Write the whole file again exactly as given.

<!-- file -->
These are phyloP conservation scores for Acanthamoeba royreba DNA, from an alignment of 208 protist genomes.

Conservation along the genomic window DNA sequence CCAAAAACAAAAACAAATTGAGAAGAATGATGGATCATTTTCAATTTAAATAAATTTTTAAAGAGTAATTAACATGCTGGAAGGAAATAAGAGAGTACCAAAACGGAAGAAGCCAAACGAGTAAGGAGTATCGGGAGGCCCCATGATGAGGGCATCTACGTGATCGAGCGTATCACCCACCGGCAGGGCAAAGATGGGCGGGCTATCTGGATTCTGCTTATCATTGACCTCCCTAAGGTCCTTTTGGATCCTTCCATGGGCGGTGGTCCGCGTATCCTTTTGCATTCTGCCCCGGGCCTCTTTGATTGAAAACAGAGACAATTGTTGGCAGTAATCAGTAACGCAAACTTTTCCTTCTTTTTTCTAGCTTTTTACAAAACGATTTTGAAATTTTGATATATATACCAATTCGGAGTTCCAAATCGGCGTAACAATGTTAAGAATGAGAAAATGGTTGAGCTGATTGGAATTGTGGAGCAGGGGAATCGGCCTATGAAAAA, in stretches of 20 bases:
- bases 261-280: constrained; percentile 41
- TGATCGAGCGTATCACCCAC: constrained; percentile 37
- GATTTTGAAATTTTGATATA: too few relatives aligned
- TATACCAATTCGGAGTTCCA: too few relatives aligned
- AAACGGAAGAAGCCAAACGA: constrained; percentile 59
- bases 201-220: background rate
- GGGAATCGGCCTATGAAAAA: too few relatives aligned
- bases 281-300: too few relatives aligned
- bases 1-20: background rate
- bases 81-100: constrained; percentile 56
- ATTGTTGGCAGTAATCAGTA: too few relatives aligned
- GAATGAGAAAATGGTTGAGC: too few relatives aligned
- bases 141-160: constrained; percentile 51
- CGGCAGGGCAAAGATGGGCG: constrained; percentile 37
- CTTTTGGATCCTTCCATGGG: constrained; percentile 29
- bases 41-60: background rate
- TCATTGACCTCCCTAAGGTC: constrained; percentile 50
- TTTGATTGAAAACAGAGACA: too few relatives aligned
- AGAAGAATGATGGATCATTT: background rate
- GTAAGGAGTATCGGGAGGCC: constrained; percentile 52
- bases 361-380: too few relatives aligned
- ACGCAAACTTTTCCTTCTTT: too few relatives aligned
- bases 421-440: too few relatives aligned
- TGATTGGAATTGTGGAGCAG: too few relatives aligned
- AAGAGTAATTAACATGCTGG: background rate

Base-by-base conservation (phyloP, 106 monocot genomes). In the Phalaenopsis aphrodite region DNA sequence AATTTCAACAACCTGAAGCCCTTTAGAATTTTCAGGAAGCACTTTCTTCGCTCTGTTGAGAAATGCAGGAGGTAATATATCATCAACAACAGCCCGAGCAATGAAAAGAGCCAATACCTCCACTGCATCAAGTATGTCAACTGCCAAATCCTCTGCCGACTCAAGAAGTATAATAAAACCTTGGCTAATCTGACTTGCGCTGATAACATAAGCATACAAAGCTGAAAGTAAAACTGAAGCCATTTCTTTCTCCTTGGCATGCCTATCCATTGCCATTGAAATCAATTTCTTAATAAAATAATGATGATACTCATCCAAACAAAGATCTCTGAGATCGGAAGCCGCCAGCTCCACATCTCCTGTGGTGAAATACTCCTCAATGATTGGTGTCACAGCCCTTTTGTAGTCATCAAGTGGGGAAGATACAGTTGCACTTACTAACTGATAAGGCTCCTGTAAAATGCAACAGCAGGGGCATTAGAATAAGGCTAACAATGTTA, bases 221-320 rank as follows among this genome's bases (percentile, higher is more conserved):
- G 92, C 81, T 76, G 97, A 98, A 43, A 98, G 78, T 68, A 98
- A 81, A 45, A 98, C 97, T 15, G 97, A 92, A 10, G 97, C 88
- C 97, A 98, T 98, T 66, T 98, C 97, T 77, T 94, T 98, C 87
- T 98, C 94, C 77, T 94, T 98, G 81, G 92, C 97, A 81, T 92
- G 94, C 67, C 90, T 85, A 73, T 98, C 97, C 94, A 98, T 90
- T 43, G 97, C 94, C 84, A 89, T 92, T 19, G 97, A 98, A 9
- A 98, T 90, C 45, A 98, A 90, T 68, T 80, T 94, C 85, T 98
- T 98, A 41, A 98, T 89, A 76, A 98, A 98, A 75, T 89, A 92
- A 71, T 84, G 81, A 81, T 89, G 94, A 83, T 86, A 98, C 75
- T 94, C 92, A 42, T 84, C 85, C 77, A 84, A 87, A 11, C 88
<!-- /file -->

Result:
These are phyloP conservation scores for Acanthamoeba royreba DNA, from an alignment of 208 protist genomes.

Conservation along the genomic window DNA sequence CCAAAAACAAAAACAAATTGAGAAGAATGATGGATCATTTTCAATTTAAATAAATTTTTAAAGAGTAATTAACATGCTGGAAGGAAATAAGAGAGTACCAAAACGGAAGAAGCCAAACGAGTAAGGAGTATCGGGAGGCCCCATGATGAGGGCATCTACGTGATCGAGCGTATCACCCACCGGCAGGGCAAAGATGGGCGGGCTATCTGGATTCTGCTTATCATTGACCTCCCTAAGGTCCTTTTGGATCCTTCCATGGGCGGTGGTCCGCGTATCCTTTTGCATTCTGCCCCGGGCCTCTTTGATTGAAAACAGAGACAATTGTTGGCAGTAATCAGTAACGCAAACTTTTCCTTCTTTTTTCTAGCTTTTTACAAAACGATTTTGAAATTTTGATATATATACCAATTCGGAGTTCCAAATCGGCGTAACAATGTTAAGAATGAGAAAATGGTTGAGCTGATTGGAATTGTGGAGCAGGGGAATCGGCCTATGAAAAA, in stretches of 20 bases:
- bases 261-280: constrained; percentile 41
- TGATCGAGCGTATCACCCAC: constrained; percentile 37
- GATTTTGAAATTTTGATATA: too few relatives aligned
- TATACCAATTCGGAGTTCCA: too few relatives aligned
- AAACGGAAGAAGCCAAACGA: constrained; percentile 59
- bases 201-220: background rate
- GGGAATCGGCCTATGAAAAA: too few relatives aligned
- bases 281-300: too few relatives aligned
- bases 1-20: background rate
- bases 81-100: constrained; percentile 56
- ATTGTTGGCAGTAATCAGTA: too few relatives aligned
- GAATGAGAAAATGGTTGAGC: too few relatives aligned
- bases 141-160: constrained; percentile 51
- CGGCAGGGCAAAGATGGGCG: constrained; percentile 37
- CTTTTGGATCCTTCCATGGG: constrained; percentile 29
- bases 41-60: background rate
- TCATTGACCTCCCTAAGGTC: constrained; percentile 50
- TTTGATTGAAAACAGAGACA: too few relatives aligned
- AGAAGAATGATGGATCATTT: background rate
- GTAAGGAGTATCGGGAGGCC: constrained; percentile 52
- bases 361-380: too few relatives aligned
- ACGCAAACTTTTCCTTCTTT: too few relatives aligned
- bases 421-440: too few relatives aligned
- TGATTGGAATTGTGGAGCAG: too few relatives aligned
- AAGAGTAATTAACATGCTGG: background rate

Base-by-base conservation (phyloP, 106 monocot genomes). In the Phalaenopsis aphrodite region DNA sequence AATTTCAACAACCTGAAGCCCTTTAGAATTTTCAGGAAGCACTTTCTTCGCTCTGTTGAGAAATGCAGGAGGTAATATATCATCAACAACAGCCCGAGCAATGAAAAGAGCCAATACCTCCACTGCATCAAGTATGTCAACTGCCAAATCCTCTGCCGACTCAAGAAGTATAATAAAACCTTGGCTAATCTGACTTGCGCTGATAACATAAGCATACAAAGCTGAAAGTAAAACTGAAGCCATTTCTTTCTCCTTGGCATGCCTATCCATTGCCATTGAAATCAATTTCTTAATAAAATAATGATGATACTCATCCAAACAAAGATCTCTGAGATCGGAAGCCGCCAGCTCCACATCTCCTGTGGTGAAATACTCCTCAATGATTGGTGTCACAGCCCTTTTGTAGTCATCAAGTGGGGAAGATACAGTTGCACTTACTAACTGATAAGGCTCCTGTAAAATGCAACAGCAGGGGCATTAGAATAAGGCTAACAATGTTA, bases 221-320 rank as follows among this genome's bases (percentile, higher is more conserved):
- G 92, C 81, T 76, G 97, A 98, A 43, A 98, G 78, T 68, A 98
- A 81, A 45, A 98, C 97, T 15, G 97, A 92, A 10, G 97, C 88
- C 97, A 98, T 98, T 66, T 98, C 97, T 77, T 94, T 98, C 87
- T 98, C 94, C 77, T 94, T 98, G 81, G 92, C 97, A 81, T 92
- G 94, C 67, C 90, T 85, A 73, T 98, C 97, C 94, A 98, T 90
- T 43, G 97, C 94, C 84, A 89, T 92, T 19, G 97, A 98, A 9
- A 98, T 90, C 45, A 98, A 90, T 68, T 80, T 94, C 85, T 98
- T 98, A 41, A 98, T 89, A 76, A 98, A 98, A 75, T 89, A 92
- A 71, T 84, G 81, A 81, T 89, G 94, A 83, T 86, A 98, C 75
- T 94, C 92, A 42, T 84, C 85, C 77, A 84, A 87, A 11, C 88